Update from our conservation holiday protecting leatherback and other sea turtles on the Caribbean coast of Costa Rica (www.biosphere-expeditions.org/costarica)

Our second expedition team have arrived, been trained in patrol and hatchery methodology, with Janet digging the “perfect leatherback nest.” In the hope of washing off the post nest-digging sand, most of us dived straight into the ocean. The ocean had other ideas, however, and tumbled us around in the surf, spitting us out with more sand in our clothes than before we had entered!

The first night proved a fruitful patrol for Magali’s team – as they encountered a smallish (141 cm carapace length), young turtle, bearing no tags. She took a very long time to drop her first eggs and then only laid 59, which is quite a small clutch for a leatherback. Holly from the UK who was given the task of collecting the eggs, said afterwards, “Being a new mum myself, I could relate to her not really knowing what she’s doing!”

Sunday night, the new moon, which had so delighted us with its light, enabling us to finally see where we were going, suddenly became obscured by dark, black clouds, which duly opened upon us. Then a nesting turtle suddenly appeared for Catherine, Carol, Terry and Janet, and it was action stations! The turtle was already laying and we peeped into the nest to see a clutch of glistening eggs. Oscar, our guide, quickly tried to excavate as many eggs as possible, but she was nearing the end, so he deftly inserted one end of a long measuring tape into the nest and waited until she had finished covering up and moving off, before unearthing the eggs – there’s no way a human can compete with the power of a leatherback’s flippers, so this was the best option. After rescuing Terry’s glasses from a near burial, we took the data and brought the eggs to the hatchery, which fortunately for us, was only two minutes away.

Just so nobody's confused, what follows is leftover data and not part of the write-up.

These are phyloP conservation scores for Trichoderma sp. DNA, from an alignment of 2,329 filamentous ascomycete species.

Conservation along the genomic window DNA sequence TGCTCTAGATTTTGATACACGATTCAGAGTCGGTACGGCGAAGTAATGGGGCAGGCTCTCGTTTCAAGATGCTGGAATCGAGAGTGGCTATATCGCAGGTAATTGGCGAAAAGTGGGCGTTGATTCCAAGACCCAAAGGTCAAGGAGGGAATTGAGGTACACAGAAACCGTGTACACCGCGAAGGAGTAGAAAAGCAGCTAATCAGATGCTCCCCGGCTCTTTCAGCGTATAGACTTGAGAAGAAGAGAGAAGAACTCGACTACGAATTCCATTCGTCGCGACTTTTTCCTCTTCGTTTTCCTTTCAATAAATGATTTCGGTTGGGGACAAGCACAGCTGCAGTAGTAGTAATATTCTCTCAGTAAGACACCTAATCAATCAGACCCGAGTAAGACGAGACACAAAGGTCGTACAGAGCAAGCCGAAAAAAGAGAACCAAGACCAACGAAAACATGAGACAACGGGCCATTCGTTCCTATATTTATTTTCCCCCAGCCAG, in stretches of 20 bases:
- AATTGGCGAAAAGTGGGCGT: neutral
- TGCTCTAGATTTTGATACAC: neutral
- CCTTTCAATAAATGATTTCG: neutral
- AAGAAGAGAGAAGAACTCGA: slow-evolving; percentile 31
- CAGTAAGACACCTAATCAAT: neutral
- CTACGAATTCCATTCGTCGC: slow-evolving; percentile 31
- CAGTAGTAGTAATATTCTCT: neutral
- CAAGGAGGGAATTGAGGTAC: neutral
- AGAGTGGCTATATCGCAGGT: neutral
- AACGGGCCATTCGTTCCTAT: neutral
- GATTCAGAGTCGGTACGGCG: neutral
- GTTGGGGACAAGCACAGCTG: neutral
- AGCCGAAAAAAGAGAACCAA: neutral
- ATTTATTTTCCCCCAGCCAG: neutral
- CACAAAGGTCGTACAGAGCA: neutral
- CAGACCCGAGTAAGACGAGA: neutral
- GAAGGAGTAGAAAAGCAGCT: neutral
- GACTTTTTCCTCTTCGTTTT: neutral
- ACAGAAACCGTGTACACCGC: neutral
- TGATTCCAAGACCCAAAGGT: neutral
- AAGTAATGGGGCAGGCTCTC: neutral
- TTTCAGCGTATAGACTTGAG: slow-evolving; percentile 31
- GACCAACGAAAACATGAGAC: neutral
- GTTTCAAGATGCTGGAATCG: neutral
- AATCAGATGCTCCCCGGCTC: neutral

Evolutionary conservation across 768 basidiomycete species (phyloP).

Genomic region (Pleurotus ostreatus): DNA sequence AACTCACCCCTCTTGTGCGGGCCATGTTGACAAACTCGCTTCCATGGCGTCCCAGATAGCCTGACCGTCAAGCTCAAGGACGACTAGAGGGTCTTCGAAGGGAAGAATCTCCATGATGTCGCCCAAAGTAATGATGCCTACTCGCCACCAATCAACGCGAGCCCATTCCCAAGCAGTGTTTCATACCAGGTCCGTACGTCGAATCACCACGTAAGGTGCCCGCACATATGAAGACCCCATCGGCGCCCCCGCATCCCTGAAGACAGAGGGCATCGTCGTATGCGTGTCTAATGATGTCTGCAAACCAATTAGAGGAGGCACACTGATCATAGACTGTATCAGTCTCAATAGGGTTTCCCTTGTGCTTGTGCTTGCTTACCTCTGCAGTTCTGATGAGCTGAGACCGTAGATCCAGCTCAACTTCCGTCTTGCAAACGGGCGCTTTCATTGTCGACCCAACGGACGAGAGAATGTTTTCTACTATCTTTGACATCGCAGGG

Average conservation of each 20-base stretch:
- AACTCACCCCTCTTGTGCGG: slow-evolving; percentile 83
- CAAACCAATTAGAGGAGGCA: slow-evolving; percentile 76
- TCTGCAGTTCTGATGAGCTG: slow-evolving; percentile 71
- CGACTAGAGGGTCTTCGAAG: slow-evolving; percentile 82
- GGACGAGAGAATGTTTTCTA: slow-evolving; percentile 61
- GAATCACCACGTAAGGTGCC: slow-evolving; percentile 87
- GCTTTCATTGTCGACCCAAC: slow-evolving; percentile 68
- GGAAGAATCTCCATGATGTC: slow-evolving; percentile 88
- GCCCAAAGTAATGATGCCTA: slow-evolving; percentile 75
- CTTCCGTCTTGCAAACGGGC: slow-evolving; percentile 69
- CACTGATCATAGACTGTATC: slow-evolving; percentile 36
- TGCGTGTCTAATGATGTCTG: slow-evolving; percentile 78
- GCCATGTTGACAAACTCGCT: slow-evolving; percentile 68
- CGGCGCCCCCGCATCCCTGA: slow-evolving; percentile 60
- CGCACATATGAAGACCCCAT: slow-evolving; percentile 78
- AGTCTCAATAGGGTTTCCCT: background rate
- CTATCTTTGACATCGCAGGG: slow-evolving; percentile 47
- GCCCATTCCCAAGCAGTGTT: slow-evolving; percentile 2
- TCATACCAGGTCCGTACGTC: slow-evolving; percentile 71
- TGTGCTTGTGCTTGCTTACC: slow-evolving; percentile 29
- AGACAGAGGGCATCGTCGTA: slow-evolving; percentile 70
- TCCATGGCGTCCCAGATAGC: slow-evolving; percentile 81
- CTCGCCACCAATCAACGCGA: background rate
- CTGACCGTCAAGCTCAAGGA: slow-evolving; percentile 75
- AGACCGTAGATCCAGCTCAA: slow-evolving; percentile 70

Other patrols witnessed two poaching events, and it seems that our thief (from last week) is still at large, as whilst taking a pee in the bushes, one of the poacher’s own egg bags was swiped! “Now that’s Karma!”, said Ida.

On Monday loud knocks woke us up at 21:30. There were initial grumbles at being woken up during our pre-midnight patrol nap. But as the word “hatchlings” were uttered we all got out of bed, bushy-tailed and bright-eyed. There was a clutch of twenty-five baby leatherback turtles ready to head for the ocean. We all observed them being measured and weighed before finally making their last mad dash for the sea. During the night a few more emerged and by the morning Theresa, who was on early morning hatchery shift, released the last lost little wanderer on to the beach.

Tuesday afternoon Magali excavated the nest and another nine turtles were dug out from the bottom of the nest. Everyone released a turtle, cheering them on as they crossed the beach. Dustin was up for hatchery duty next and just as we were all about to leave, he noted a few little heads starting to poke out of one of the nests. “I had just started my shift,” exclaimed Dustin. A couple of hours later as Theresa and Janet were about to take over hatchery duty, fifty-nine hatchlings had emerged and they measureed, weighed, and then finally released the little ones. What a night!


Update from our conservation holiday protecting leatherback and other sea turtles on the Caribbean coast of Costa Rica

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